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Changing percentages of selected municipal wastes Changing percentages of selected municipal wastes
Municipal waste is everything collected and treated by municipalities. Only part of it is comes from households, the rest is generated by small businesses, commercial and other municipal activities. A typical trend: as countries get richer, the organic share decreases whereas the paper and plastic ones increase.
17 May 2005 - by Philippe Rekacewicz, UNEP/GRID-Arendal
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Species diversity in the world's seas Species diversity in the world's seas
The graphic compares the amount of diversity of marine mammals, sharks, molluscs, birds, shrimp and lobsters in various sea regions. Coral reefs are among the most productive and diverse of all natural ecosystems. Recent decades have been catastrophic for them, however; some 10% of the world’s reefs may already have been degraded beyond recovery, and another 30% are in decline. Meanwhile biologically rich coastal wetlands, including mangrove fore...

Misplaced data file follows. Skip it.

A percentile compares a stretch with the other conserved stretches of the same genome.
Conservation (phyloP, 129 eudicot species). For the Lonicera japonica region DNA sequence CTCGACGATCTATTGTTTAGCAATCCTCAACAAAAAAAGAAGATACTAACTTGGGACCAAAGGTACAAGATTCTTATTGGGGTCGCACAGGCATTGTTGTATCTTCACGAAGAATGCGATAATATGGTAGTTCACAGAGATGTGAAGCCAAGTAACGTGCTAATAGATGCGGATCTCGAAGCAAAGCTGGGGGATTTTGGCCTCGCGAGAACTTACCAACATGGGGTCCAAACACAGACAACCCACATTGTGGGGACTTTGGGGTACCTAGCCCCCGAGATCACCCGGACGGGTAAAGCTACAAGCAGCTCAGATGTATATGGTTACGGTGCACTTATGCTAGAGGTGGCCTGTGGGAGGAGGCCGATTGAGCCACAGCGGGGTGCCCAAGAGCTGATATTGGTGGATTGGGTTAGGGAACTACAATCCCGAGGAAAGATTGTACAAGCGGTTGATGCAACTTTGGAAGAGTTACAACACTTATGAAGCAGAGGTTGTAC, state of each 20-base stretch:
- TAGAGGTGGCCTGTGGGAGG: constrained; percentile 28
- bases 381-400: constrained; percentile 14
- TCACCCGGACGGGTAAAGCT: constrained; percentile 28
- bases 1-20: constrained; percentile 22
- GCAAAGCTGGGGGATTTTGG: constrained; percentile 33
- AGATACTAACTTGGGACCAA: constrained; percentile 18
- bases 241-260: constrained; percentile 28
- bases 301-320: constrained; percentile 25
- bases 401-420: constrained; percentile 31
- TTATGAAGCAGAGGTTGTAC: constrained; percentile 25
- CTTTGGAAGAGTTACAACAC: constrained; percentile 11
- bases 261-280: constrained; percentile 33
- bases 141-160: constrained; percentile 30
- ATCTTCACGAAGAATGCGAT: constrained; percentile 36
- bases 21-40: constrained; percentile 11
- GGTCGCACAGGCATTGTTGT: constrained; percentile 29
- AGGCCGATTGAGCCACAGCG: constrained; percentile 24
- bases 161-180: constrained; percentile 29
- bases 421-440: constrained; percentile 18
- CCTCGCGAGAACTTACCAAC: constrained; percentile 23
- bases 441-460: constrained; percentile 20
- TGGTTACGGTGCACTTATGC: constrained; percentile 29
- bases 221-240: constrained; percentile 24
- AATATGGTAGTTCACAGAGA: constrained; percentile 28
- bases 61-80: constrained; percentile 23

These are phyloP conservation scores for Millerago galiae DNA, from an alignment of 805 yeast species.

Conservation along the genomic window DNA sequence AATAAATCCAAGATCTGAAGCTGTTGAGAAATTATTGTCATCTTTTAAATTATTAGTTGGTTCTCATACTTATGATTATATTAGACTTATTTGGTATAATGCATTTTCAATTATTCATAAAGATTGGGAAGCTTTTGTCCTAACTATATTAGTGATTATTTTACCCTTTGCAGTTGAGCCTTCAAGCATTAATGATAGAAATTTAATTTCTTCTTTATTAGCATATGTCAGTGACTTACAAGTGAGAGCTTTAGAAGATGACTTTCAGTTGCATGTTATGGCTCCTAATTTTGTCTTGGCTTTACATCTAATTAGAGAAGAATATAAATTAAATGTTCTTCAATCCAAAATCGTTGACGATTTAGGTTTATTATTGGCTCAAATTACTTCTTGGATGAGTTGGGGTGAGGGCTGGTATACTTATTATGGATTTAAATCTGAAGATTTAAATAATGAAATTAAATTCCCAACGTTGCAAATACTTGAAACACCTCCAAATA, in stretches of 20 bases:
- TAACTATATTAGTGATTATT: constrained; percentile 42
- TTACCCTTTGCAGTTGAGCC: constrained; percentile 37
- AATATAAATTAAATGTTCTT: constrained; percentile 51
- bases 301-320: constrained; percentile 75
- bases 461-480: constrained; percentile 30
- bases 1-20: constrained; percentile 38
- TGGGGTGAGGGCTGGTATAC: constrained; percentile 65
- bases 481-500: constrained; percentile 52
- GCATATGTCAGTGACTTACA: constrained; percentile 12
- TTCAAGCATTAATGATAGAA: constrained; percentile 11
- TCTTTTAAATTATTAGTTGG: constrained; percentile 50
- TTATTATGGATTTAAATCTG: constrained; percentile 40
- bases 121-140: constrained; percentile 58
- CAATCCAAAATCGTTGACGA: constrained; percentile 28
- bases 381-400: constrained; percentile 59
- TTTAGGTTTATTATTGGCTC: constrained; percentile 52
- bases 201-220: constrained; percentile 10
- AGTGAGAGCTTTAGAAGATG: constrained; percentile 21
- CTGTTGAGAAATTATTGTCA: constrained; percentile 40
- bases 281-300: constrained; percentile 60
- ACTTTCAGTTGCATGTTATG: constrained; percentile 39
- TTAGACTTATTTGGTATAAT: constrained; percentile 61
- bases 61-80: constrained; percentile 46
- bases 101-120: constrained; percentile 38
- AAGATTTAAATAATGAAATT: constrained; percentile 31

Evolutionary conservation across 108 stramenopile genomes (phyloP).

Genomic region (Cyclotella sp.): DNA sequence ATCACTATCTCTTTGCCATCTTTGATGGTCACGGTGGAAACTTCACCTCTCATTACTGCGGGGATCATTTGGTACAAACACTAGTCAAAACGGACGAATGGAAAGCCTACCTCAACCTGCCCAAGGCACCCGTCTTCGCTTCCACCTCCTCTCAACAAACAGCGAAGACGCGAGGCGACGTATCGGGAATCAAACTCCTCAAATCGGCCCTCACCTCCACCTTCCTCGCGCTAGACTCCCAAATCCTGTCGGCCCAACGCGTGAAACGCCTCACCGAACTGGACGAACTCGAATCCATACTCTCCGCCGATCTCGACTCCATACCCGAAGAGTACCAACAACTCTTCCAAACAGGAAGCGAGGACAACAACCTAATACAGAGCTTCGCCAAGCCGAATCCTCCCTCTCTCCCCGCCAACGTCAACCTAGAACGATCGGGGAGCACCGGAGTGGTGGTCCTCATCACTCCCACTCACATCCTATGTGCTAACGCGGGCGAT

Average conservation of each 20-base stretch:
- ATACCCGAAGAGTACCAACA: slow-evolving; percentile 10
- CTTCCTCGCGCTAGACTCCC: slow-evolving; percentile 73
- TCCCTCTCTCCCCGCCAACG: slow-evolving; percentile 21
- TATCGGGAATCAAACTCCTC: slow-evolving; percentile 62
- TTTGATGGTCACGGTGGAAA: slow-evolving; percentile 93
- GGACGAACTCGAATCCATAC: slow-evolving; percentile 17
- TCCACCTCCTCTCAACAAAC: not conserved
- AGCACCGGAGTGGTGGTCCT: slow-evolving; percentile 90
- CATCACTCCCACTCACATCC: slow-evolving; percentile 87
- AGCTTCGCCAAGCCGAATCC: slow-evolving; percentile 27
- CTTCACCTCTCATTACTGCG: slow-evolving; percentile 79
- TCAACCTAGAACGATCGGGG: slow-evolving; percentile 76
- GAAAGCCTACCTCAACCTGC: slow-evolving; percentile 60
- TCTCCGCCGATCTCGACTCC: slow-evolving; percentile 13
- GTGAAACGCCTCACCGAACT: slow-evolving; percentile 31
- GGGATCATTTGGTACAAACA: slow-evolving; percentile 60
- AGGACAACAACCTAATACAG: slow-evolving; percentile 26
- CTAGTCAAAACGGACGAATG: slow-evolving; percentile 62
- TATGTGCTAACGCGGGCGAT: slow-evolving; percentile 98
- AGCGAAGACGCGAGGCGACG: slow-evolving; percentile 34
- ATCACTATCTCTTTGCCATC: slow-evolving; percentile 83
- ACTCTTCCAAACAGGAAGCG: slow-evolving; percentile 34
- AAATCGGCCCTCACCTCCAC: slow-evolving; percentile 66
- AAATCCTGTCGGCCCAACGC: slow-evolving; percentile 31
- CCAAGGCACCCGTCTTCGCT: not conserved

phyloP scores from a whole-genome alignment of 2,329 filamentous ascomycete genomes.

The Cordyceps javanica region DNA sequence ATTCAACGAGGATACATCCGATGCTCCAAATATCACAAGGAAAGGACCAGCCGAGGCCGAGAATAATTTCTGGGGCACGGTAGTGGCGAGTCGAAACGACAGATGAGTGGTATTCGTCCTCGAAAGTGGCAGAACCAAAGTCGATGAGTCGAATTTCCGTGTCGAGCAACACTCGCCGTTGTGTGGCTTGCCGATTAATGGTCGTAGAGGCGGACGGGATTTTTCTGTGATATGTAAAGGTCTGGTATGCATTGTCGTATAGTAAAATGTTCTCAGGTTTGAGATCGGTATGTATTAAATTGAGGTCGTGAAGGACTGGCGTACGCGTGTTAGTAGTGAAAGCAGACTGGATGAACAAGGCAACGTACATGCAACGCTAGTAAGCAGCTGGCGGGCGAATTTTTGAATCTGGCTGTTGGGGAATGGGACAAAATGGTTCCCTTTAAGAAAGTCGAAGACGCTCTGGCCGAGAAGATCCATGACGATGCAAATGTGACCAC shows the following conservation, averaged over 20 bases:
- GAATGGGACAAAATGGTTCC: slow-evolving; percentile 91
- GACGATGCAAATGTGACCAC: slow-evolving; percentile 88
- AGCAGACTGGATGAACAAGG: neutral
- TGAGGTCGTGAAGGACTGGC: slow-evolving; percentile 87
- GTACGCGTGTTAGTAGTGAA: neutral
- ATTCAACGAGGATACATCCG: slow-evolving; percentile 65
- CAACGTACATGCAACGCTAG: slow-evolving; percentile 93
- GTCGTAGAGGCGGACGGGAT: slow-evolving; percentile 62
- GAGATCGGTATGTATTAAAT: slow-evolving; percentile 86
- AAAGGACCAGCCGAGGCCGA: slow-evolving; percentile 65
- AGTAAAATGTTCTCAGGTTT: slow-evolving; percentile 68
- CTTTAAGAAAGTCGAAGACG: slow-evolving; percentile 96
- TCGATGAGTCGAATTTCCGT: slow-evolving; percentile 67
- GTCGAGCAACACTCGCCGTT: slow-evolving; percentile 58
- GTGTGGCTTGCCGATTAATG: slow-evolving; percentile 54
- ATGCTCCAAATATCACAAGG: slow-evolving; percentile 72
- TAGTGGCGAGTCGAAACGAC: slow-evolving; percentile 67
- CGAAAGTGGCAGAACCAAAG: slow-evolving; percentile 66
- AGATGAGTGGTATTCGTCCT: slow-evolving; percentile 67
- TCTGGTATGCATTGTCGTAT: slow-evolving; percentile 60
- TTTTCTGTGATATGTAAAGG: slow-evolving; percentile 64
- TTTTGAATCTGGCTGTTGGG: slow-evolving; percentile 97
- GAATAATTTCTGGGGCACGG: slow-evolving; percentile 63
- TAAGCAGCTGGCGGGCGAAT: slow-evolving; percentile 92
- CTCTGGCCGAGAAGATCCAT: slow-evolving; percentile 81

28 Sep 2005 - by Philippe Rekacewicz, UNEP/GRID-Arendal
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Probability of gastroenteritis amongst bathers exposed to increasing faecal streptococci densities from samples taken at chest depth Probability of gastroenteritis amongst bathers exposed to increasing faecal streptococci densities from samples taken at chest depth